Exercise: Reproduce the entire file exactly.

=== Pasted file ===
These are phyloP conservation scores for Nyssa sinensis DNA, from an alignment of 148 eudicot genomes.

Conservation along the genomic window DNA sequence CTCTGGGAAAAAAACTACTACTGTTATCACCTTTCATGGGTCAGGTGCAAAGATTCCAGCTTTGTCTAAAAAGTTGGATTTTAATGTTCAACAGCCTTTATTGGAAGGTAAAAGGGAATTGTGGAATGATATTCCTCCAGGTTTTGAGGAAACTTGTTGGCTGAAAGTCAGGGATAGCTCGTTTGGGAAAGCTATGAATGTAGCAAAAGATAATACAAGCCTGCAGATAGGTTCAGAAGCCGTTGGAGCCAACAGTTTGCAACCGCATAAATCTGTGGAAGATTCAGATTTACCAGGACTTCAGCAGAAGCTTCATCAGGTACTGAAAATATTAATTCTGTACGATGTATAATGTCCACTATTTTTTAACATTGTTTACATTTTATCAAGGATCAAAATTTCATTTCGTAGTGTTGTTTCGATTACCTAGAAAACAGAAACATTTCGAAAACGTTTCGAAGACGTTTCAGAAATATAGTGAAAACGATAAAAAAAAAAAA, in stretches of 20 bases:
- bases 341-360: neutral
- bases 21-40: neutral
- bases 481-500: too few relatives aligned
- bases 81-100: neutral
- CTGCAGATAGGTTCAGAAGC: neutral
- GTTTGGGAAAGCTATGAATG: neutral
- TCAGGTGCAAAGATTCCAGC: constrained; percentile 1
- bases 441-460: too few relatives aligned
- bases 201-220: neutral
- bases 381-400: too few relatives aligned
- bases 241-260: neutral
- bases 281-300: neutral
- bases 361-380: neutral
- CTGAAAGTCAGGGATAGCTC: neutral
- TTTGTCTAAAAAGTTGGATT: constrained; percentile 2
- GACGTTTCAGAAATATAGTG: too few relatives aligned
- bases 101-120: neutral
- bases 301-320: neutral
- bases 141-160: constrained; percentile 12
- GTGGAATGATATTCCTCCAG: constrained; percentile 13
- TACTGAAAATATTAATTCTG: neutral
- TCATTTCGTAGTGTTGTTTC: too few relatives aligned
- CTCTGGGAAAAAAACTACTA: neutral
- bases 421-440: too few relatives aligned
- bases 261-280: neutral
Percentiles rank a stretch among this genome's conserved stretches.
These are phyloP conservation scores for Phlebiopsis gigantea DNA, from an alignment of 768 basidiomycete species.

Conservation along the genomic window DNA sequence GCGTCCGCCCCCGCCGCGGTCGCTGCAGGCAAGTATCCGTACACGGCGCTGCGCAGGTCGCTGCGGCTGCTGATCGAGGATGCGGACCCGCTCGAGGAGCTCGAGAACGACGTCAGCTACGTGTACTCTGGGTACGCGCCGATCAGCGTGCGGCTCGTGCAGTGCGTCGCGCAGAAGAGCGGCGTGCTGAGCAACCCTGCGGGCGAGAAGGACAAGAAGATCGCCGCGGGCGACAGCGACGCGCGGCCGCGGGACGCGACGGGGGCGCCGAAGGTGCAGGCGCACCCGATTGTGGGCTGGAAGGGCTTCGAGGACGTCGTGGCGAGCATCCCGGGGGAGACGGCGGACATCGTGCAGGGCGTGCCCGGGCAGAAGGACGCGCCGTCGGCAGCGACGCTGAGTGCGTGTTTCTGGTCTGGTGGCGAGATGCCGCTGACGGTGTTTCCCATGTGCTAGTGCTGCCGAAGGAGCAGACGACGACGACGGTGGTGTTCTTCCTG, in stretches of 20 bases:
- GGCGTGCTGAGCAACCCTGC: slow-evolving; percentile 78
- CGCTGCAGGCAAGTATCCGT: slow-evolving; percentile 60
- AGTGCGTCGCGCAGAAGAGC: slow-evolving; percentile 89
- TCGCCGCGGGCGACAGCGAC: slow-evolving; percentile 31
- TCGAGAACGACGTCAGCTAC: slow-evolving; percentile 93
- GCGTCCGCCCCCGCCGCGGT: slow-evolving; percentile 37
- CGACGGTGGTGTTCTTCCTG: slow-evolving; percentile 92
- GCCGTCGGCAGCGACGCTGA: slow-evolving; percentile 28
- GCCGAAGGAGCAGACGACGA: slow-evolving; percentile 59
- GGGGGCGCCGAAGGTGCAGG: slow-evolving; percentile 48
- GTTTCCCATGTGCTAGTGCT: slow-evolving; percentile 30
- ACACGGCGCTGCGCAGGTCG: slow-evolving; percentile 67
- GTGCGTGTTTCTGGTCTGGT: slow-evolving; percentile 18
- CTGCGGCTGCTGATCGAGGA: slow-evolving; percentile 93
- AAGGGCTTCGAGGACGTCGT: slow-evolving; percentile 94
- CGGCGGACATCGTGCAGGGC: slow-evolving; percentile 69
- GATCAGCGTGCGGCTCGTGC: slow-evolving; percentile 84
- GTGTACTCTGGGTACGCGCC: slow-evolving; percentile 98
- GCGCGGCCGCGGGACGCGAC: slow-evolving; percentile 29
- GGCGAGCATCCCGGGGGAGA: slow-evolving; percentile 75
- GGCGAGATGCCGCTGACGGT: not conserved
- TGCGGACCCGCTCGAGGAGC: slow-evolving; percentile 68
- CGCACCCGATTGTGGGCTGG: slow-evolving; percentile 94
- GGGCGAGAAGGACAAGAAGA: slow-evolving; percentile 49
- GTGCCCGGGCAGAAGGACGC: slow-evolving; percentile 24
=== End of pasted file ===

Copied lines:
These are phyloP conservation scores for Nyssa sinensis DNA, from an alignment of 148 eudicot genomes.

Conservation along the genomic window DNA sequence CTCTGGGAAAAAAACTACTACTGTTATCACCTTTCATGGGTCAGGTGCAAAGATTCCAGCTTTGTCTAAAAAGTTGGATTTTAATGTTCAACAGCCTTTATTGGAAGGTAAAAGGGAATTGTGGAATGATATTCCTCCAGGTTTTGAGGAAACTTGTTGGCTGAAAGTCAGGGATAGCTCGTTTGGGAAAGCTATGAATGTAGCAAAAGATAATACAAGCCTGCAGATAGGTTCAGAAGCCGTTGGAGCCAACAGTTTGCAACCGCATAAATCTGTGGAAGATTCAGATTTACCAGGACTTCAGCAGAAGCTTCATCAGGTACTGAAAATATTAATTCTGTACGATGTATAATGTCCACTATTTTTTAACATTGTTTACATTTTATCAAGGATCAAAATTTCATTTCGTAGTGTTGTTTCGATTACCTAGAAAACAGAAACATTTCGAAAACGTTTCGAAGACGTTTCAGAAATATAGTGAAAACGATAAAAAAAAAAAA, in stretches of 20 bases:
- bases 341-360: neutral
- bases 21-40: neutral
- bases 481-500: too few relatives aligned
- bases 81-100: neutral
- CTGCAGATAGGTTCAGAAGC: neutral
- GTTTGGGAAAGCTATGAATG: neutral
- TCAGGTGCAAAGATTCCAGC: constrained; percentile 1
- bases 441-460: too few relatives aligned
- bases 201-220: neutral
- bases 381-400: too few relatives aligned
- bases 241-260: neutral
- bases 281-300: neutral
- bases 361-380: neutral
- CTGAAAGTCAGGGATAGCTC: neutral
- TTTGTCTAAAAAGTTGGATT: constrained; percentile 2
- GACGTTTCAGAAATATAGTG: too few relatives aligned
- bases 101-120: neutral
- bases 301-320: neutral
- bases 141-160: constrained; percentile 12
- GTGGAATGATATTCCTCCAG: constrained; percentile 13
- TACTGAAAATATTAATTCTG: neutral
- TCATTTCGTAGTGTTGTTTC: too few relatives aligned
- CTCTGGGAAAAAAACTACTA: neutral
- bases 421-440: too few relatives aligned
- bases 261-280: neutral
Percentiles rank a stretch among this genome's conserved stretches.
These are phyloP conservation scores for Phlebiopsis gigantea DNA, from an alignment of 768 basidiomycete species.

Conservation along the genomic window DNA sequence GCGTCCGCCCCCGCCGCGGTCGCTGCAGGCAAGTATCCGTACACGGCGCTGCGCAGGTCGCTGCGGCTGCTGATCGAGGATGCGGACCCGCTCGAGGAGCTCGAGAACGACGTCAGCTACGTGTACTCTGGGTACGCGCCGATCAGCGTGCGGCTCGTGCAGTGCGTCGCGCAGAAGAGCGGCGTGCTGAGCAACCCTGCGGGCGAGAAGGACAAGAAGATCGCCGCGGGCGACAGCGACGCGCGGCCGCGGGACGCGACGGGGGCGCCGAAGGTGCAGGCGCACCCGATTGTGGGCTGGAAGGGCTTCGAGGACGTCGTGGCGAGCATCCCGGGGGAGACGGCGGACATCGTGCAGGGCGTGCCCGGGCAGAAGGACGCGCCGTCGGCAGCGACGCTGAGTGCGTGTTTCTGGTCTGGTGGCGAGATGCCGCTGACGGTGTTTCCCATGTGCTAGTGCTGCCGAAGGAGCAGACGACGACGACGGTGGTGTTCTTCCTG, in stretches of 20 bases:
- GGCGTGCTGAGCAACCCTGC: slow-evolving; percentile 78
- CGCTGCAGGCAAGTATCCGT: slow-evolving; percentile 60
- AGTGCGTCGCGCAGAAGAGC: slow-evolving; percentile 89
- TCGCCGCGGGCGACAGCGAC: slow-evolving; percentile 31
- TCGAGAACGACGTCAGCTAC: slow-evolving; percentile 93
- GCGTCCGCCCCCGCCGCGGT: slow-evolving; percentile 37
- CGACGGTGGTGTTCTTCCTG: slow-evolving; percentile 92
- GCCGTCGGCAGCGACGCTGA: slow-evolving; percentile 28
- GCCGAAGGAGCAGACGACGA: slow-evolving; percentile 59
- GGGGGCGCCGAAGGTGCAGG: slow-evolving; percentile 48
- GTTTCCCATGTGCTAGTGCT: slow-evolving; percentile 30
- ACACGGCGCTGCGCAGGTCG: slow-evolving; percentile 67
- GTGCGTGTTTCTGGTCTGGT: slow-evolving; percentile 18
- CTGCGGCTGCTGATCGAGGA: slow-evolving; percentile 93
- AAGGGCTTCGAGGACGTCGT: slow-evolving; percentile 94
- CGGCGGACATCGTGCAGGGC: slow-evolving; percentile 69
- GATCAGCGTGCGGCTCGTGC: slow-evolving; percentile 84
- GTGTACTCTGGGTACGCGCC: slow-evolving; percentile 98
- GCGCGGCCGCGGGACGCGAC: slow-evolving; percentile 29
- GGCGAGCATCCCGGGGGAGA: slow-evolving; percentile 75
- GGCGAGATGCCGCTGACGGT: not conserved
- TGCGGACCCGCTCGAGGAGC: slow-evolving; percentile 68
- CGCACCCGATTGTGGGCTGG: slow-evolving; percentile 94
- GGGCGAGAAGGACAAGAAGA: slow-evolving; percentile 49
- GTGCCCGGGCAGAAGGACGC: slow-evolving; percentile 24